The debate over FINRA’s enforcement power may soon come to the fore as proposed legislation is expected to further broaden the regulator’s mandate to include investment advisors. On April 25, Representative Spencer Bachus, Chairman of the House Financial Services Committee, formally introduced a bill called the Investment Advisor Oversight Act of 2012. The bill itself does not explicitly name FINRA as the new federal regulator for investment advisors, but most (including FINRA itself) expect FINRA to be the organization to receive that authority. Federal regulation of investment advisors was previously within the SEC’s purview, but with the agency’s resources constrained significantly by the budget process, many have argued FINRA would be a more capable regulator. Notwithstanding FINRA’s expertise, a substantial expansion of its regulatory and enforcement authority could draw attention to a lack of executive oversight of the organization.
The Supreme Court’s 2010 decision in Free Enterprise Fund v. PCAOB implicitly questioned the constitutional validity of private regulators beyond the President’s control, especially those, like FINRA, whose main function is enforcement, a paradigmatic executive power. The Public Accounting Oversight Board (PCAOB) is a regulator which operates under the supervision of the SEC but whose board members at the time were removable by the SEC only for good cause. The SEC’s commissioners, in turn, also have for-cause protection from removal by the President. The Court held this structure of double for-cause protection unconstitutional because it renders the PCAOB members insufficiently accountable to the President, who has authority to supervise and guide executive officials in interpreting the statutes that federal administrative agencies implement.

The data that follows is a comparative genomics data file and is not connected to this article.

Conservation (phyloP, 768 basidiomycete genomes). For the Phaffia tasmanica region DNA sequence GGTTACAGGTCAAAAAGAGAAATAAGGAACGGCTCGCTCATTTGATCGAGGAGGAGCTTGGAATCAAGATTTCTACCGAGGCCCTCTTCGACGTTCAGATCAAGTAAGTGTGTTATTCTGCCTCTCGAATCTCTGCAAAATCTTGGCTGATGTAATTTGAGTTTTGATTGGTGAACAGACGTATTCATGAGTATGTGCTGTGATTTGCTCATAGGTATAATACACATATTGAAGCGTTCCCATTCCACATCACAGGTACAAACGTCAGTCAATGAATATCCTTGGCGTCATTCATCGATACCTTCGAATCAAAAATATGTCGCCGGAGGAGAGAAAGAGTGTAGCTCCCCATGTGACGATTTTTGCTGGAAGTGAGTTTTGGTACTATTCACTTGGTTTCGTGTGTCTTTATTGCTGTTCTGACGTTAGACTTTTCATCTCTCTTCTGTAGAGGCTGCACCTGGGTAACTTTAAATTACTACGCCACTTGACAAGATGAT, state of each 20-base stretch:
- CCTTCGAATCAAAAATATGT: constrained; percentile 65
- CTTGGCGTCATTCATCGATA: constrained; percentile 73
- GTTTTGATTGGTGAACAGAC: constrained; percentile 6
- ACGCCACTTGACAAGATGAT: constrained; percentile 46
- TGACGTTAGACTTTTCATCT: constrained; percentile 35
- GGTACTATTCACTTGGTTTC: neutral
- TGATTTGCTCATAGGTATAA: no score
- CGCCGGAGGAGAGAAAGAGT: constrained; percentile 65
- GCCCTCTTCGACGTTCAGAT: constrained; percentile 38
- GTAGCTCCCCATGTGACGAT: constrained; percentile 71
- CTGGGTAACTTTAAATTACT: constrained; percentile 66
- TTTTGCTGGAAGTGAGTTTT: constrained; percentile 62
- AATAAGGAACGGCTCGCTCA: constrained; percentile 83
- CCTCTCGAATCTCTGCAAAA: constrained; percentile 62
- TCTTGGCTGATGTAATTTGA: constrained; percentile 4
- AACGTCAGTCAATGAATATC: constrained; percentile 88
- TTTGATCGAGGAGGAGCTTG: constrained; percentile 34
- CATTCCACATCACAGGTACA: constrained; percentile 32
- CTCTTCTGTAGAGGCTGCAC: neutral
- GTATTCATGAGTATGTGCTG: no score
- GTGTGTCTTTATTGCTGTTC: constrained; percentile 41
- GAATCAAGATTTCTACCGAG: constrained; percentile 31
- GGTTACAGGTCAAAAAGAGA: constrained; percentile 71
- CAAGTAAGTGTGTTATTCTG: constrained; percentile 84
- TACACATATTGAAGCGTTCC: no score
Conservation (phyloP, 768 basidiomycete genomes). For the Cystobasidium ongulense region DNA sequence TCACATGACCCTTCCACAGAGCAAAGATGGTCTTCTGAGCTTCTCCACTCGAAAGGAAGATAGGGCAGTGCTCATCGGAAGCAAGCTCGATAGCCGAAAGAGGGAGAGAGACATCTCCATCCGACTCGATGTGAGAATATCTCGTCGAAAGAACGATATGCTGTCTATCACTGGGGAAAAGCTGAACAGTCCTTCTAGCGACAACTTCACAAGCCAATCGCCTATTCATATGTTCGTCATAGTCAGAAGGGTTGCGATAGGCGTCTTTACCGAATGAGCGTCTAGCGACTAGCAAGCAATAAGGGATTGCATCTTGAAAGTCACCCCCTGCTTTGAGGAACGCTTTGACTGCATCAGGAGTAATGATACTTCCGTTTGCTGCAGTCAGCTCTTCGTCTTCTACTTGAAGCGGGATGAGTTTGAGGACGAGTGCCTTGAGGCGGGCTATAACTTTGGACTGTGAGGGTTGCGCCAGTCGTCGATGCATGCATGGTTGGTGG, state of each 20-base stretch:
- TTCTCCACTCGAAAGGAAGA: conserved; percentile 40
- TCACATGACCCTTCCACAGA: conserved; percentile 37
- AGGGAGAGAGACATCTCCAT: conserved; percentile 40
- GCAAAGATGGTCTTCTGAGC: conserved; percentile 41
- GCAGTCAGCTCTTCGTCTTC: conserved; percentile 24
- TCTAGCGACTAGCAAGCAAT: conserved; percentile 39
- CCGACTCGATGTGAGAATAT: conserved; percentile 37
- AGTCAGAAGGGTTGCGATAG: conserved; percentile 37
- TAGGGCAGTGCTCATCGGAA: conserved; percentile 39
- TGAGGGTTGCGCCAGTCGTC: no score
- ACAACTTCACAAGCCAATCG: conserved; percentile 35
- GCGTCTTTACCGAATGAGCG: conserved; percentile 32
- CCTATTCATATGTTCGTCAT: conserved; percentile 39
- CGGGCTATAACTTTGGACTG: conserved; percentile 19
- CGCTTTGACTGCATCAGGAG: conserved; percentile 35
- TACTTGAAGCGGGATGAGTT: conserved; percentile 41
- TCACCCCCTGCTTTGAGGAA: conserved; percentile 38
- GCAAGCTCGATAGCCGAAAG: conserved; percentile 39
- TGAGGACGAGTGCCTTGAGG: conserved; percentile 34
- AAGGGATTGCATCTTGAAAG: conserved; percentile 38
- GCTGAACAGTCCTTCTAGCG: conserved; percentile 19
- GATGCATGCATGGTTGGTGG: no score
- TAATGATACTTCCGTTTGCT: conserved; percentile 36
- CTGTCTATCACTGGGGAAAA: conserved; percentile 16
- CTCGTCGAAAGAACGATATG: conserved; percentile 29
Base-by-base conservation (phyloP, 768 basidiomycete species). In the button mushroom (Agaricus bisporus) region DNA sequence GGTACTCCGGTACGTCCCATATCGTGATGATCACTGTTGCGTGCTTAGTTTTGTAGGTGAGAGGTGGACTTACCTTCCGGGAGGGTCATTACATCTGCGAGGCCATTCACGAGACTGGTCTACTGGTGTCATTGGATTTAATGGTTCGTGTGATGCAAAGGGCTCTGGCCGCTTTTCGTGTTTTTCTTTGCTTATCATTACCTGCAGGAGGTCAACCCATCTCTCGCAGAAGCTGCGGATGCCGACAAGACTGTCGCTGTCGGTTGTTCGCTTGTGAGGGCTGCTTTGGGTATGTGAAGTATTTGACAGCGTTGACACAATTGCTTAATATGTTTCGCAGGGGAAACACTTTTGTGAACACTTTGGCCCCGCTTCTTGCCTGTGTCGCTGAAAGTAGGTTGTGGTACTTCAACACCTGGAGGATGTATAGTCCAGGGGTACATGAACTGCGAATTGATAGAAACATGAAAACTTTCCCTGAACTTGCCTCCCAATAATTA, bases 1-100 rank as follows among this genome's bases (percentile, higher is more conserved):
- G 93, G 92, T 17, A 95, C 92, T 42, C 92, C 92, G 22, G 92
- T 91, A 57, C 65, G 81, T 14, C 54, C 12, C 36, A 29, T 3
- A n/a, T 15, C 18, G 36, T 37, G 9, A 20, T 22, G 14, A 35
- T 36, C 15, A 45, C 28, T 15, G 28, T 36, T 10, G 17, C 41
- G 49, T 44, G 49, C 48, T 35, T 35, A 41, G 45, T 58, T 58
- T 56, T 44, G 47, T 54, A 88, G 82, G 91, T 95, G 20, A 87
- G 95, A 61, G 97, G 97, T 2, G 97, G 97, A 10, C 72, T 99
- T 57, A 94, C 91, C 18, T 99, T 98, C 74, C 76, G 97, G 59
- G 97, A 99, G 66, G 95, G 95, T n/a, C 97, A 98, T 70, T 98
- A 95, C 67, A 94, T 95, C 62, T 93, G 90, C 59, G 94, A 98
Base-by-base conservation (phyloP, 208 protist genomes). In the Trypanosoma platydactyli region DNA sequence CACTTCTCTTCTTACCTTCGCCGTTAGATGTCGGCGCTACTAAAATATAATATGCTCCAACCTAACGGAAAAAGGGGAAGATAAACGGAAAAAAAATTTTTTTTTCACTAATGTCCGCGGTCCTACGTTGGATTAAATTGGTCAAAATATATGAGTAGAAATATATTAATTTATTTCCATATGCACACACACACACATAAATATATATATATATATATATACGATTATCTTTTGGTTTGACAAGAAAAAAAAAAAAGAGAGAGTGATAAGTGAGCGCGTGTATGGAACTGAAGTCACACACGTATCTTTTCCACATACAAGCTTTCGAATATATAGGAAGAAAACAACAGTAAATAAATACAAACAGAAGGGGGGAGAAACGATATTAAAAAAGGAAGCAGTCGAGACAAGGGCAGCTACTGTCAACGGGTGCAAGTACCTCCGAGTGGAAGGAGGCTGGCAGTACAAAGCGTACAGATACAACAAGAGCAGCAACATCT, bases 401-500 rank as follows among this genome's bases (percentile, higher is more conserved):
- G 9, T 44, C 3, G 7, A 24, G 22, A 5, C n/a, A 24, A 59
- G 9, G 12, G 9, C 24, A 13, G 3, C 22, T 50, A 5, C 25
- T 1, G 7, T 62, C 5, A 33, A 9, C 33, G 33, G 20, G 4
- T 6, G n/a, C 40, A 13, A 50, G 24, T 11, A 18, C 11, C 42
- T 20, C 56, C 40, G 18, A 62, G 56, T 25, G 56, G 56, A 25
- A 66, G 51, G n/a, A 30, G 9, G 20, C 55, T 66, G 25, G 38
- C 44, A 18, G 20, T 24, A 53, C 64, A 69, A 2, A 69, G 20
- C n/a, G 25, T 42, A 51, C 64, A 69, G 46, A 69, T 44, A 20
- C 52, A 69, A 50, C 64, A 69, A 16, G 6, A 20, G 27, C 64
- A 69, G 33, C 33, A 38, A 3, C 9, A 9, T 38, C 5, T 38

Free Enterprise implies that there is a point at which nominally nongovernmental regulators acquire broad enough authority that they must be subject to the same kinds of procedural constraints that are required for administrative agencies. In holding that double for-cause protection interfered with the Presidential directory authority, the Court recharacterized the PCAOB as in effect a government agency, based on the breadth of regulatory powers delegated to it by Congress. To be sure, the PCAOB was not styled as an SRO like FINRA, but neither was it structured like a formal government agency. Thus, while SRO’s like FINRA are private regulators beyond the scope of the constitution, Free Enterprise warns how fluid the SRO-agency divide can be.
In light of Free Enterprise, a sufficiently broad delegation of new authority to FINRA could trigger a similar constitutional issue regarding its own appointment and removal structure. The directors on FINRA’s Board of Governors are elected by the securities industry and removable at will by a two-thirds vote of the board. Even under FINRA’s current authority, many industry participants perceive an absence of accountability. The U.S. Chamber of Commerce, for one, has recently criticized FINRA for its continued lack of transparency, which the trade organization attributes to the regulator’s not being subject to the Freedom of Information Act (FOIA) or the Administrative Procedure Act (APA), procedural statutes that control how most federal agencies operate. Going forward, the issue is whether delegating FINRA new authority to oversee investment advisors will make the regulator appear enough like a government agency that its current lack of executive oversight will run afoul of Free Enterprise, especially if Congress grants FINRA the full enforcement power it was denied in Fiero Brothers.